Germany tries to figure out how to clean up mess Russians left behind

September 04, 1994|By Los Angeles Times

BERLIN -- When the last trainload of Red Army troops rolled out of Germany last week, the Russians left unanswered a major question: What to do with all the vacated real estate -- 1,026 tracts totaling 667,000 acres, pocked with tumbledown buildings, toxic dumps and many thousands of unexploded artillery shells?

Germany was studying this dubious windfall even before the Russians boarded their trains for home. In the past three years, Germany has had to spend $700 million just to keep the ground water safe. And now, officials have disclosed that, after inspecting 925 former one-time posts of the occupying Red Army, they have turned up 24,000 assorted environmental hot spots -- anything from oil spill sites to haphazard caches of chemicals for decontaminating people in the wake of a nuclear blast. About 3,000 of these locations are said to pose "acute danger" to the surrounding population.

And then there's the unspent ammunition.

"The Russian, in my experience, goes about the decommissioning of ammunition according to the principle of 'ocular isolation,' " complains Guenter Knueppel, a forestry official in Colbitz-Letzlinger Heide, a flatlands area where the Warsaw Pact forces used to stage major maneuvers twice a year. "He digs a hole in the ground, and if he doesn't see the ammunition anymore, it's gone."

German officials say any serious cleanup operation will cost billions of marks. And who has that kind of money? Certainly not private investors, as state and local governments in the former East have discovered, to their chagrin. They had hoped that private developers might turn some of the former Russian bases into resorts, industrial parks, low-in come housing estates, theme parks and nature preserves. But in most cases, the potential cost has proven too forbidding, and land in question too far removed from population centers for economic viability.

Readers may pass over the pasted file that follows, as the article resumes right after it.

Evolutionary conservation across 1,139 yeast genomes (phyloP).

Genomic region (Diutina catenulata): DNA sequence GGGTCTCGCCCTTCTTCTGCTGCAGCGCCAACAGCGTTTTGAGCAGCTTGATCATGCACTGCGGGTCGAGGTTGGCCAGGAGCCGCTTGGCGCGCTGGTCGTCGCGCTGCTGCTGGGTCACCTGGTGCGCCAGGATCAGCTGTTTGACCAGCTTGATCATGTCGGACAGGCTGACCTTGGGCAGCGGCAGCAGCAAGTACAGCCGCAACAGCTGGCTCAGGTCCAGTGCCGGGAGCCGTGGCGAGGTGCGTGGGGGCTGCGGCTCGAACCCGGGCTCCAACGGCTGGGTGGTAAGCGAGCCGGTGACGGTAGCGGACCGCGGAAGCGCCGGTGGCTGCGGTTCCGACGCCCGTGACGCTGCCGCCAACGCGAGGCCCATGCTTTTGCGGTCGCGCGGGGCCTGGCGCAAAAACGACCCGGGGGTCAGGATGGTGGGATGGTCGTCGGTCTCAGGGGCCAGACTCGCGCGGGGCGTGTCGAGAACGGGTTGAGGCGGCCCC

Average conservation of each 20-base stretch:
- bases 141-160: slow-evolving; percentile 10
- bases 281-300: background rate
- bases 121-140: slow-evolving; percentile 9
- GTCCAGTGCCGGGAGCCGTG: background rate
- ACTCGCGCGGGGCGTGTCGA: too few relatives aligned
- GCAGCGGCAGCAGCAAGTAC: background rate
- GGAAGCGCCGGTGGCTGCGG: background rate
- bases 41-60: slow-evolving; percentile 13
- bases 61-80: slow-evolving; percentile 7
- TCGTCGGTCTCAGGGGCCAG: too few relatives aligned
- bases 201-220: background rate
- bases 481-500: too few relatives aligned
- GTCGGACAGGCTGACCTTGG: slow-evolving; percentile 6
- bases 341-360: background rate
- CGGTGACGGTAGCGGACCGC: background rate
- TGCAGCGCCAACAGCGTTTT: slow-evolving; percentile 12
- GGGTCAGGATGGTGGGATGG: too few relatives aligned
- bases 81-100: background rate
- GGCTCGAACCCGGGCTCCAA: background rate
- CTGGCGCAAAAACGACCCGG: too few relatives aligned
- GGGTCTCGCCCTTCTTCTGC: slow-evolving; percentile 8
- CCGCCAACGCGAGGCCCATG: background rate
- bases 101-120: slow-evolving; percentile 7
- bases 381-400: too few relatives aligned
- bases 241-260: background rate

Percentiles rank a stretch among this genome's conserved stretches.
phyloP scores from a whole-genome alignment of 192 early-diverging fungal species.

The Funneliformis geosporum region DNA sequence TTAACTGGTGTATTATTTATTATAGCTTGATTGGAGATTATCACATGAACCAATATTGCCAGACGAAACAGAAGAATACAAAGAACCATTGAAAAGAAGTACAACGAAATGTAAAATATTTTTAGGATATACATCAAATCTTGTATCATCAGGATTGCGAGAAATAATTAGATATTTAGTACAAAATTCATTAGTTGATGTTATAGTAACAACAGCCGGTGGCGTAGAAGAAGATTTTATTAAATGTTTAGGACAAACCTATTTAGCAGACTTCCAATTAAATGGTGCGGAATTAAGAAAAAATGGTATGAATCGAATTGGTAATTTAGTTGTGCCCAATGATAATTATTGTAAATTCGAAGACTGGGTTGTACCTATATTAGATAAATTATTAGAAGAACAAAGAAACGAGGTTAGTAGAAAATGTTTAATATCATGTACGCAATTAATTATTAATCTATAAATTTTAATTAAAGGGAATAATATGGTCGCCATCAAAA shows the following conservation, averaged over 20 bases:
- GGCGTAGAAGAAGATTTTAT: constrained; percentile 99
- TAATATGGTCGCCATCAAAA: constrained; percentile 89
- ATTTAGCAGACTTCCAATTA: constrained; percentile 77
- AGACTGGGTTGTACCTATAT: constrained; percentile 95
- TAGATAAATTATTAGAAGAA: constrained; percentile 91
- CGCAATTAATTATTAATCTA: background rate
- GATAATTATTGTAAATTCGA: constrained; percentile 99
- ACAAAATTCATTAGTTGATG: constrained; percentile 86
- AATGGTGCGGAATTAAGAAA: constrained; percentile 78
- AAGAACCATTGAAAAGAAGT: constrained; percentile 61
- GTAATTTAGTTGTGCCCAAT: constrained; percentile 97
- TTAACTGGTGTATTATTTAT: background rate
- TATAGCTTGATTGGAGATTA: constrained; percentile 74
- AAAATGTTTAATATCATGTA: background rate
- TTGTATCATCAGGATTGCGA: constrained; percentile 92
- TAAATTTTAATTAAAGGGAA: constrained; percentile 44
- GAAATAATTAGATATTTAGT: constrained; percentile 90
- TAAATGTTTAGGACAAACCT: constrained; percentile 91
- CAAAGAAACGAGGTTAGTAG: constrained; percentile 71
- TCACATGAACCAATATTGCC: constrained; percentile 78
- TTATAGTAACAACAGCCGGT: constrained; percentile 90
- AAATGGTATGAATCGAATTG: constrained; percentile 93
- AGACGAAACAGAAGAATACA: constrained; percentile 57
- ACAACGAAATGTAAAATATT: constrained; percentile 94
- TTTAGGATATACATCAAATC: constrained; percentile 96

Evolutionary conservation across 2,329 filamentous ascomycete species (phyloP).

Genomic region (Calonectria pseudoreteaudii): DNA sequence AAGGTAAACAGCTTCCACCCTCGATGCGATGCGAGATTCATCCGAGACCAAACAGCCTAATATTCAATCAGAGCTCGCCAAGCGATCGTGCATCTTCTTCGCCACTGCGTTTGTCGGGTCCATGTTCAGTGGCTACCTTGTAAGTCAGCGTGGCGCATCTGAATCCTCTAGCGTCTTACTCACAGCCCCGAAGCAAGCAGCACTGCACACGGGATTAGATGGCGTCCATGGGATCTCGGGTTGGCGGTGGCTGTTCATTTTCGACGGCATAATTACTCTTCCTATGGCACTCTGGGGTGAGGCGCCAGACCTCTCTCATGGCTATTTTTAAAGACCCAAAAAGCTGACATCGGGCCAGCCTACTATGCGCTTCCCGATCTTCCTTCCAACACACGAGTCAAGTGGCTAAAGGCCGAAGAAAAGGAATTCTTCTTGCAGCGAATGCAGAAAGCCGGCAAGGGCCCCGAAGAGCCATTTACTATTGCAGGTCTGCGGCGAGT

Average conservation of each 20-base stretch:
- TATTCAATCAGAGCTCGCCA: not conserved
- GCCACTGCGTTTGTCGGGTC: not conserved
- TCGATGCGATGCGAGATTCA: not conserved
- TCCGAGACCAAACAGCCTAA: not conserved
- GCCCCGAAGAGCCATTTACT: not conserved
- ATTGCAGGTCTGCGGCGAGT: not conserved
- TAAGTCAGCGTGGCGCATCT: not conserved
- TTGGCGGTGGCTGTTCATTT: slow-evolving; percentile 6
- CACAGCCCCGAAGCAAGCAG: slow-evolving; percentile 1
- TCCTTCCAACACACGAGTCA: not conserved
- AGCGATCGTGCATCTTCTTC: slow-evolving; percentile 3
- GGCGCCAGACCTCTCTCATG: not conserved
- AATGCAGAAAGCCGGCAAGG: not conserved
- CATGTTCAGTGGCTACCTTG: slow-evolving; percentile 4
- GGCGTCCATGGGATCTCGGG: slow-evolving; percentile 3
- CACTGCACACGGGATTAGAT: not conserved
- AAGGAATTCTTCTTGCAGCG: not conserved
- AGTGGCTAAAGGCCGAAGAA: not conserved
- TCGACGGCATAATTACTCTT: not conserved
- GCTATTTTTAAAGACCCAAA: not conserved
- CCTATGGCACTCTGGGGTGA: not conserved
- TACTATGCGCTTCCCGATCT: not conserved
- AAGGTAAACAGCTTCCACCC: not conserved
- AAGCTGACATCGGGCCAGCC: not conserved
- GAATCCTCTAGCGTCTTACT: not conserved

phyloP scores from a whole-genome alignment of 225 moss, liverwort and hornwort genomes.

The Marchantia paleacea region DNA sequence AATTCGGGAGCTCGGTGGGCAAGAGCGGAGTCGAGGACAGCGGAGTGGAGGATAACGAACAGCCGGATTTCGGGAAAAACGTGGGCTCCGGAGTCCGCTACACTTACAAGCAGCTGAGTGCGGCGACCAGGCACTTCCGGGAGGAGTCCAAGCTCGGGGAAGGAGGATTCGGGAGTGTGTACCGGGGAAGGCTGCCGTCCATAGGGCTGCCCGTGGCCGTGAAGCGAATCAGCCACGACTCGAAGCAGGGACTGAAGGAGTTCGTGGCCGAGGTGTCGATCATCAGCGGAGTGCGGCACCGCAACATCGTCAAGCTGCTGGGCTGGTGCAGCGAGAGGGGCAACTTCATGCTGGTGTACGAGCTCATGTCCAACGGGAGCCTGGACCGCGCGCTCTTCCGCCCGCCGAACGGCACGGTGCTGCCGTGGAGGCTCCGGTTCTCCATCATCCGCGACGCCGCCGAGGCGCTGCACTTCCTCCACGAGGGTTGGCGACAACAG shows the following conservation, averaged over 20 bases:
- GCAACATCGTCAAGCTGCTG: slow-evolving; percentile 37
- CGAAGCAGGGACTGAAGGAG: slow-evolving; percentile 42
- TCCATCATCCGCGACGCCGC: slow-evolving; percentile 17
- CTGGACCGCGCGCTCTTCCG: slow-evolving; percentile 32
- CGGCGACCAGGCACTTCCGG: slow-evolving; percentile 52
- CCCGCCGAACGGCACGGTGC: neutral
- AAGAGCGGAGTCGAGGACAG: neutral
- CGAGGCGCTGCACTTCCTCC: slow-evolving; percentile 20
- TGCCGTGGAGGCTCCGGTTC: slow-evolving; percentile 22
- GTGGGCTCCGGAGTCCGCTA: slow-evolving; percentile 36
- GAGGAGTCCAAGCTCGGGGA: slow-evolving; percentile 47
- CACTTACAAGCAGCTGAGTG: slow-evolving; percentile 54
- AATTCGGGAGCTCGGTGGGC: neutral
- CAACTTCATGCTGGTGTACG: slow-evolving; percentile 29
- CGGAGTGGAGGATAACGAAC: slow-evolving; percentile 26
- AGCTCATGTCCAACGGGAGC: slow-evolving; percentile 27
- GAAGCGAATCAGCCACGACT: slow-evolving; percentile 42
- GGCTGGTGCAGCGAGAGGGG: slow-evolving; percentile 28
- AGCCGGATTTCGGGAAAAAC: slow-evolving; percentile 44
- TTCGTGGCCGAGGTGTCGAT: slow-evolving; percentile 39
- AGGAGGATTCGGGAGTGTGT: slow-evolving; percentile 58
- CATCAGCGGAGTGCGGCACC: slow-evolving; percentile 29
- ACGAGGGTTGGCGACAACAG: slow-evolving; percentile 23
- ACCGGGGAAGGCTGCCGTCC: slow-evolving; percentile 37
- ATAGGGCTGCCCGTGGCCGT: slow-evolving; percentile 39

And so the most enthusiastic prospective occupant for the Russian lands is the German army, the Bundeswehr. It sees in the decrepit Red Army infrastructure an opportunity to expand its own physical assets that ought not be missed.

Already, the army is reclaiming 12 Russian training grounds, totaling 355,000 acres, for training purposes. One 55-square-mile MiG bombing range northeast of Berlin, known as Wittstocker Heide, is now used by the Luftwaffe for practicing tactical air strikes, ground-support sorties and other maneuvers.

This doesn't sit well with the neighbors. For decades, East Germans put up with the roar of Red Army tank columns and the shriek of low-flying jet fighters, and now that the Cold War is over, they wonder why they should accept more of the same from their own forces.

"People are really embittered," says Reinhard Lampe, a Protestant minister in the village of Dorf Zechlin, which lies on the edge of Wittstocker Heide.

Angry eastern Germans have responded to the army's arrival with candlelight vigils, bicycle protests, road blockades, petitions, a "Woodstock for Wittstock" benefit concert and even threats.

But these tactics have proved futile, and now the opponents have turned to the German judiciary, filing land claims and trying to win court orders to protect the ground water, or to have some military bases set aside as cultural heritage sites.

Most recently, the army planted the flag atop the 89-square-mile Colbitz-Letzlinger Heide, where it plans to build a high-tech center for tank maneuvers and laser-simulated tar get practice.

But state officials for Saxony-Anhalt argue that 45 years of Soviet and Warsaw Pact environmental insult, on top of years of Panzer drills in the Hitler era, have left the ground water at risk.

No problem, said the army. Not only would its tankers follow state environmental regulations; they would also bring with them federal funds to clear away the Russians' mess. The army estimated that a cleanup would cost $100 million to $200 million.

Saxony-Anhalt officials argued that they thought a proper job would cost $900 million, and entered high-level negotiations with their federal counterparts.

On the very day of the talks, the army moved onto the base.

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